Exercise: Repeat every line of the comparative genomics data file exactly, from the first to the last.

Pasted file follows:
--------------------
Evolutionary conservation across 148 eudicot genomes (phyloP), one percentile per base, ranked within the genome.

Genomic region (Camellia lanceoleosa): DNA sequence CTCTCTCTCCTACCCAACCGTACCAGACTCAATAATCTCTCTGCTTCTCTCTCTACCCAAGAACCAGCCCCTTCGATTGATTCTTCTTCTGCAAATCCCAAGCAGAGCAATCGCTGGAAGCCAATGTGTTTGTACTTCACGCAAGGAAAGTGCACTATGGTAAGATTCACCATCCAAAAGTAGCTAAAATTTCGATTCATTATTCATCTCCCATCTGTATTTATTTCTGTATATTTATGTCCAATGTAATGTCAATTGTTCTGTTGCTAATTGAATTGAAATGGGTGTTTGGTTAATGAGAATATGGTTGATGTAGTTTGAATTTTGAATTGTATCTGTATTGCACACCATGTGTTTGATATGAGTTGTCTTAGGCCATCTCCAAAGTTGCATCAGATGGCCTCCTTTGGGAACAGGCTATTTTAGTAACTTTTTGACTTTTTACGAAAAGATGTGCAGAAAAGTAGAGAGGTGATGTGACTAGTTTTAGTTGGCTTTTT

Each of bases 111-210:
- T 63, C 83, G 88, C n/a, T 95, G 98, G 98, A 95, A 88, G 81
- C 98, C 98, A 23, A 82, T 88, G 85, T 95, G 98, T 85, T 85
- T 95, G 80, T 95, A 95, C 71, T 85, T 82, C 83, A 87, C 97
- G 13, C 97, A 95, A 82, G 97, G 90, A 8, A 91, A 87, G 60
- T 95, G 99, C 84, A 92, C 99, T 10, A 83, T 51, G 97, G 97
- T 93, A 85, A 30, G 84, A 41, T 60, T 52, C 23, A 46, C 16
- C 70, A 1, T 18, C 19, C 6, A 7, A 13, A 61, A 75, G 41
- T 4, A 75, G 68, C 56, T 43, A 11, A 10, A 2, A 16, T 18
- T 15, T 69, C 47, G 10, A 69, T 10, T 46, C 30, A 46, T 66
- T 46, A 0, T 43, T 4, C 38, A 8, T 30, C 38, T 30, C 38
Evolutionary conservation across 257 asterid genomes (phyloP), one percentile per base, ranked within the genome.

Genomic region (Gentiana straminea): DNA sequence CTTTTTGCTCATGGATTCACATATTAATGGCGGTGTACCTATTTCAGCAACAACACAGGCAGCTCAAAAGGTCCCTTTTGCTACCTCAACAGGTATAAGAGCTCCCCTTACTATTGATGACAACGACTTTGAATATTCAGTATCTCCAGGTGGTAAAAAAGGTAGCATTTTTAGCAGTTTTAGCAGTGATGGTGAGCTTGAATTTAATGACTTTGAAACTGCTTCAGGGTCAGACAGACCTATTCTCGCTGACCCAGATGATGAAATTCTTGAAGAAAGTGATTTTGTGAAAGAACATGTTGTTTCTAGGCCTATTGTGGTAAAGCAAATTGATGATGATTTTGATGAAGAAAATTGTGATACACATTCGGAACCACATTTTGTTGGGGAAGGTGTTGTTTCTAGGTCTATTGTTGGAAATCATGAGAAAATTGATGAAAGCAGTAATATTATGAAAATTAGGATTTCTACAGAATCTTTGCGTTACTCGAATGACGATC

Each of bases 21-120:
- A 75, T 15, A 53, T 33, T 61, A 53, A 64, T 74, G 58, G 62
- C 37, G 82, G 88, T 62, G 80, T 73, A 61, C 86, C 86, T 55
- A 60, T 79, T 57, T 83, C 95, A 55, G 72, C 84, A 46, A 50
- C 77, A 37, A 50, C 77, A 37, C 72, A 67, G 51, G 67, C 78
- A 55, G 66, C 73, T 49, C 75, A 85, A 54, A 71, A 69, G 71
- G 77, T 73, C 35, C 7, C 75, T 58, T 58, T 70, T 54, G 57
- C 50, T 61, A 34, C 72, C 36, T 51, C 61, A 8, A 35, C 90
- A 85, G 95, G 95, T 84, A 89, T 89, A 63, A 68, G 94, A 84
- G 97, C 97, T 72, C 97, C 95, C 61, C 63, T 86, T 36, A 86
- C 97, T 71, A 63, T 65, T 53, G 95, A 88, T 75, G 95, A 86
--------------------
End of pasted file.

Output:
Evolutionary conservation across 148 eudicot genomes (phyloP), one percentile per base, ranked within the genome.

Genomic region (Camellia lanceoleosa): DNA sequence CTCTCTCTCCTACCCAACCGTACCAGACTCAATAATCTCTCTGCTTCTCTCTCTACCCAAGAACCAGCCCCTTCGATTGATTCTTCTTCTGCAAATCCCAAGCAGAGCAATCGCTGGAAGCCAATGTGTTTGTACTTCACGCAAGGAAAGTGCACTATGGTAAGATTCACCATCCAAAAGTAGCTAAAATTTCGATTCATTATTCATCTCCCATCTGTATTTATTTCTGTATATTTATGTCCAATGTAATGTCAATTGTTCTGTTGCTAATTGAATTGAAATGGGTGTTTGGTTAATGAGAATATGGTTGATGTAGTTTGAATTTTGAATTGTATCTGTATTGCACACCATGTGTTTGATATGAGTTGTCTTAGGCCATCTCCAAAGTTGCATCAGATGGCCTCCTTTGGGAACAGGCTATTTTAGTAACTTTTTGACTTTTTACGAAAAGATGTGCAGAAAAGTAGAGAGGTGATGTGACTAGTTTTAGTTGGCTTTTT

Each of bases 111-210:
- T 63, C 83, G 88, C n/a, T 95, G 98, G 98, A 95, A 88, G 81
- C 98, C 98, A 23, A 82, T 88, G 85, T 95, G 98, T 85, T 85
- T 95, G 80, T 95, A 95, C 71, T 85, T 82, C 83, A 87, C 97
- G 13, C 97, A 95, A 82, G 97, G 90, A 8, A 91, A 87, G 60
- T 95, G 99, C 84, A 92, C 99, T 10, A 83, T 51, G 97, G 97
- T 93, A 85, A 30, G 84, A 41, T 60, T 52, C 23, A 46, C 16
- C 70, A 1, T 18, C 19, C 6, A 7, A 13, A 61, A 75, G 41
- T 4, A 75, G 68, C 56, T 43, A 11, A 10, A 2, A 16, T 18
- T 15, T 69, C 47, G 10, A 69, T 10, T 46, C 30, A 46, T 66
- T 46, A 0, T 43, T 4, C 38, A 8, T 30, C 38, T 30, C 38
Evolutionary conservation across 257 asterid genomes (phyloP), one percentile per base, ranked within the genome.

Genomic region (Gentiana straminea): DNA sequence CTTTTTGCTCATGGATTCACATATTAATGGCGGTGTACCTATTTCAGCAACAACACAGGCAGCTCAAAAGGTCCCTTTTGCTACCTCAACAGGTATAAGAGCTCCCCTTACTATTGATGACAACGACTTTGAATATTCAGTATCTCCAGGTGGTAAAAAAGGTAGCATTTTTAGCAGTTTTAGCAGTGATGGTGAGCTTGAATTTAATGACTTTGAAACTGCTTCAGGGTCAGACAGACCTATTCTCGCTGACCCAGATGATGAAATTCTTGAAGAAAGTGATTTTGTGAAAGAACATGTTGTTTCTAGGCCTATTGTGGTAAAGCAAATTGATGATGATTTTGATGAAGAAAATTGTGATACACATTCGGAACCACATTTTGTTGGGGAAGGTGTTGTTTCTAGGTCTATTGTTGGAAATCATGAGAAAATTGATGAAAGCAGTAATATTATGAAAATTAGGATTTCTACAGAATCTTTGCGTTACTCGAATGACGATC

Each of bases 21-120:
- A 75, T 15, A 53, T 33, T 61, A 53, A 64, T 74, G 58, G 62
- C 37, G 82, G 88, T 62, G 80, T 73, A 61, C 86, C 86, T 55
- A 60, T 79, T 57, T 83, C 95, A 55, G 72, C 84, A 46, A 50
- C 77, A 37, A 50, C 77, A 37, C 72, A 67, G 51, G 67, C 78
- A 55, G 66, C 73, T 49, C 75, A 85, A 54, A 71, A 69, G 71
- G 77, T 73, C 35, C 7, C 75, T 58, T 58, T 70, T 54, G 57
- C 50, T 61, A 34, C 72, C 36, T 51, C 61, A 8, A 35, C 90
- A 85, G 95, G 95, T 84, A 89, T 89, A 63, A 68, G 94, A 84
- G 97, C 97, T 72, C 97, C 95, C 61, C 63, T 86, T 36, A 86
- C 97, T 71, A 63, T 65, T 53, G 95, A 88, T 75, G 95, A 86